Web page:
Based on the information from the previous search we now know that the attacker escalated privileges to the
cookie_recipe2.exe binary. Just like before we search for Sysmon event ID 1 with
cookie_recipe2.exe as the parent. Our attacker downloaded
cookie.exe and then dumped credentials using
C:\cookie.exe "privilege::debug" "sekurlsa::logonpasswords" exit "
EventID:1 AND ParentProcessImage:C\:\\Users\\minty\\Downloads\\cookie_recipe2.exe
"The attacker pivoted to another workstation using credentials gained from Minty's computer. Which account name was used to pivot to another machine?"
Back to network events we go and more specifically logon events originating from the attacker machine. We know the reverse shell connection went back to IP
192.168.247.175. If we combine this information with Windows event ID 4624, which tracks successful login activity, and exclude Minty's workstation we should be able to find the other host and the account name used to log in there.
EventID:4624 AND SourceNetworkAddress:192.168.247.175 AND NOT DestinationHostname:elfu-res-wks1
"What is the time (HH:MM:SS) the attacker makes a Remote Desktop connection to another machine?"
Windows event ID 4624 tracks a number of different logon types like local interactive (i.e. logon type 2) and connections to shared folders across the network (i.e. logon type 3). It also tracks remote interactive login activity like Remote Desktop via logon type 10.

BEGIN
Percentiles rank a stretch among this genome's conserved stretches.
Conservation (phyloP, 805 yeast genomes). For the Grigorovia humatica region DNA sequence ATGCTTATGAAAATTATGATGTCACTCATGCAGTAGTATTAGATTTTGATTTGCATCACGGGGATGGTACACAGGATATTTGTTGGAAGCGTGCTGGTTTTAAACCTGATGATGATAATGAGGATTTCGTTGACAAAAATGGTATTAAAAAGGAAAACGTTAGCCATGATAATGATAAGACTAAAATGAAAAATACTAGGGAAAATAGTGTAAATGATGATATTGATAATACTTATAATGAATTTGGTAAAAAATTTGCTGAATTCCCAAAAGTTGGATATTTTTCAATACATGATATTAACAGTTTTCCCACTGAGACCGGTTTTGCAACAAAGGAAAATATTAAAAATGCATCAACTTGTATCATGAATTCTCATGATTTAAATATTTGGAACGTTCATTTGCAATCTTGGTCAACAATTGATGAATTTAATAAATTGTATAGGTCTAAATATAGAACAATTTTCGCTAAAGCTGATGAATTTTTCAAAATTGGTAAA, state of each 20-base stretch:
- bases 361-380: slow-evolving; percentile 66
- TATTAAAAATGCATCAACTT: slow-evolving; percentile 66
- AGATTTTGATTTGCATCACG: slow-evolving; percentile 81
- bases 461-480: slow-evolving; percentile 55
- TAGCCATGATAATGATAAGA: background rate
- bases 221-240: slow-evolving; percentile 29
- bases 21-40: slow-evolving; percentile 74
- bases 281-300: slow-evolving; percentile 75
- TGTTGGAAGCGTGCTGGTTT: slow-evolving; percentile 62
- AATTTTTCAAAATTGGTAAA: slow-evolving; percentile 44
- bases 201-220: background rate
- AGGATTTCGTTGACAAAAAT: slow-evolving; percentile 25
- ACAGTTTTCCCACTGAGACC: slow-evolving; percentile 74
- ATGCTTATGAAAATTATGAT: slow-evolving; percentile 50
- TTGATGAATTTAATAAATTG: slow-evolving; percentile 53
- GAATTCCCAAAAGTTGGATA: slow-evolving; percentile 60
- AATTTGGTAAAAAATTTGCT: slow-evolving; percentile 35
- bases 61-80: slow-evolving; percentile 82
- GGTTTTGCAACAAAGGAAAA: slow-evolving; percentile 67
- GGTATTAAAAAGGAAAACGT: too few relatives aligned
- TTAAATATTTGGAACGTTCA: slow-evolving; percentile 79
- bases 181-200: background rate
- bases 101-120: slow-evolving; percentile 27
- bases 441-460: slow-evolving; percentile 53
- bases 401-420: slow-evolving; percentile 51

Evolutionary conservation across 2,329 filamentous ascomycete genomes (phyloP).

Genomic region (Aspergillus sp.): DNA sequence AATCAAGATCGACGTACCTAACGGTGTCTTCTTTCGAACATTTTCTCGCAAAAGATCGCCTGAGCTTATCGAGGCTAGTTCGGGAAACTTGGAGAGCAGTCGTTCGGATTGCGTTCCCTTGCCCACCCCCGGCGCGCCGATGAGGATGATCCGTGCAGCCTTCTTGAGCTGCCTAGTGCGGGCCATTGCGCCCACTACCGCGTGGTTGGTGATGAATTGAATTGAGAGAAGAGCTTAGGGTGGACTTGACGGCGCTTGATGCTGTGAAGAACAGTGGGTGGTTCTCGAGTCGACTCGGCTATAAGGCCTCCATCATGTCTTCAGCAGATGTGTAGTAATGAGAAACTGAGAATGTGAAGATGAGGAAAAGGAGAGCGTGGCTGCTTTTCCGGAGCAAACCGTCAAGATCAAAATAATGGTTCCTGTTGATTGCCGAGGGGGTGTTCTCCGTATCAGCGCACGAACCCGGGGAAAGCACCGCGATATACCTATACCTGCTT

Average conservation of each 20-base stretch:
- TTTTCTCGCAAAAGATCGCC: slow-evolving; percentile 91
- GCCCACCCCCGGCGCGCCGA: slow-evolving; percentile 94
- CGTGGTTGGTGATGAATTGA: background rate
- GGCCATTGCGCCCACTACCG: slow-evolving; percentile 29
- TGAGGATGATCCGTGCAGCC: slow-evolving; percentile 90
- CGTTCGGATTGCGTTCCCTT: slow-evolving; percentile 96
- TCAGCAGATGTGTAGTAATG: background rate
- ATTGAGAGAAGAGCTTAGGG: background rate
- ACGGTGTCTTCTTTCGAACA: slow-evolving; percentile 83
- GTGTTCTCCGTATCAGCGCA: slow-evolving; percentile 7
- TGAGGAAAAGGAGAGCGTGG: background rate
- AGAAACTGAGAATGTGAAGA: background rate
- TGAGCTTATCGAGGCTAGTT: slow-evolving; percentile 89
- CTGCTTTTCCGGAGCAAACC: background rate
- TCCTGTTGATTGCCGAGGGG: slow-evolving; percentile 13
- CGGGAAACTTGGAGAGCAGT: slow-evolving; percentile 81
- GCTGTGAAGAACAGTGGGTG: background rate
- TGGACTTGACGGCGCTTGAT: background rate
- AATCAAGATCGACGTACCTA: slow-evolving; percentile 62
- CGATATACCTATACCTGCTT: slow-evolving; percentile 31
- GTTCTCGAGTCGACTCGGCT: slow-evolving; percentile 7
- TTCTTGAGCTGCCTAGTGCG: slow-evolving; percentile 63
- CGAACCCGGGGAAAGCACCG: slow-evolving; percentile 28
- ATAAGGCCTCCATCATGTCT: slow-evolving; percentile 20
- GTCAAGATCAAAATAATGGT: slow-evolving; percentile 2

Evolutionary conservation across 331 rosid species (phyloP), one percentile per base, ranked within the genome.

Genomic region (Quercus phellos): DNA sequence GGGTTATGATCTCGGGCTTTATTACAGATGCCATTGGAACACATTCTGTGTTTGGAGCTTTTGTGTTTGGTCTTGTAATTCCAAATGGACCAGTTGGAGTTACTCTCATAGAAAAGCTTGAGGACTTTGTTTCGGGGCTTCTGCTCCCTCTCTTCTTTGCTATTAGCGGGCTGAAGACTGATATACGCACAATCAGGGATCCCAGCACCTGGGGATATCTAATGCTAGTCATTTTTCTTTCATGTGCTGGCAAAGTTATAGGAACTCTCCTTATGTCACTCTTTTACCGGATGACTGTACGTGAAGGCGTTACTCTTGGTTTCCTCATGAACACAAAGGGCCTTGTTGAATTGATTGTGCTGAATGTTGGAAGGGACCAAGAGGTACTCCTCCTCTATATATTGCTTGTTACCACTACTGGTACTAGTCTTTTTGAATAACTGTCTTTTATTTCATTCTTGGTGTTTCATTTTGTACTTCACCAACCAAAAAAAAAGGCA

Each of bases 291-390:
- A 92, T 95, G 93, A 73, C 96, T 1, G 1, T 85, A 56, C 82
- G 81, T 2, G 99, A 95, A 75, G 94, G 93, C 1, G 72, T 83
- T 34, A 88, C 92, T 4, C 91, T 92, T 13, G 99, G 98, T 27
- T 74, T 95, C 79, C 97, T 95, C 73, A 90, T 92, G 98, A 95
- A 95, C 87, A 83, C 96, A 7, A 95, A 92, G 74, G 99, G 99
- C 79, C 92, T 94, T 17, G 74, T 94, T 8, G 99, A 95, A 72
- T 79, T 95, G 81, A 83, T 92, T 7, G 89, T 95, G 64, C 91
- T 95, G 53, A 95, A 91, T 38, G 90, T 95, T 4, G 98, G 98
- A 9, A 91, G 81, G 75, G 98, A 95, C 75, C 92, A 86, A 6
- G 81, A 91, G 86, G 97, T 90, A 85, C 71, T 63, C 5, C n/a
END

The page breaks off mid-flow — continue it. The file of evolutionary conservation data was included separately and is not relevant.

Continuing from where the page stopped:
EventID:4624 AND LogonType:10
"The attacker navigates the file system of a third host using their Remote Desktop Connection to the second host. What is the SourceHostName,DestinationHostname,LogonType of this connection? (submit in that order as csv)"
At this point we can start limiting our searches to activity that happened since the previously found events. We're still searching for logon activity using Windows event ID 4624 but this time we're looking for connections to shared folders or logon type 3.
timestamp:["2019-11-19 06:04:28.000" TO *] AND EventID:4624 AND LogonType:3
"What is the full-path + filename of the secret research document after being transferred from the third host to the second host?"
Just like the Firefox download from question 1, copying a file means writing it to disk and thus generating a file creation time event (i.e. Sysmon event ID 2). Add the source name for the second host, limit the results to activity that happened since the Remote Desktop login, and filter out any file names ending in .temp or .xml to find the research document.
EventID:2 AND source:elfu-res-wks2 AND timestamp:["2019-11-19 06:04:28.000" TO *] AND NOT TargetFilename:/.*(.temp|.xml)/
"What is the IPv4 address (as found in logs) the secret research document was exfiltrated to?"
First we need to understand how the data was exfiltrated (i.e. what commands were used) before we can answer the question where it was exfiltrated to. Begin by searching for just filename of the exfiltrated document,
It appears our attacker used PowerShell to upload the file to Pastebin. Now that we know how the data was exfiltrated we can search for Sysmon event ID 3 (i.e. a network connection) and the
pastebin.com domain to retrieve the associated destination IP address.
EventID:3 AND DestinationHostname:pastebin.com
That's it - hooray!
Have you had any luck retrieving scraps of paper from the Elf U server?
You might want to look into SQL injection techniques.
OWASP is always a good resource for web attacks.
For blind SQLi, I've heard Sqlmap is a great tool.
In certain circumstances though, you need custom tamper scripts to get things going!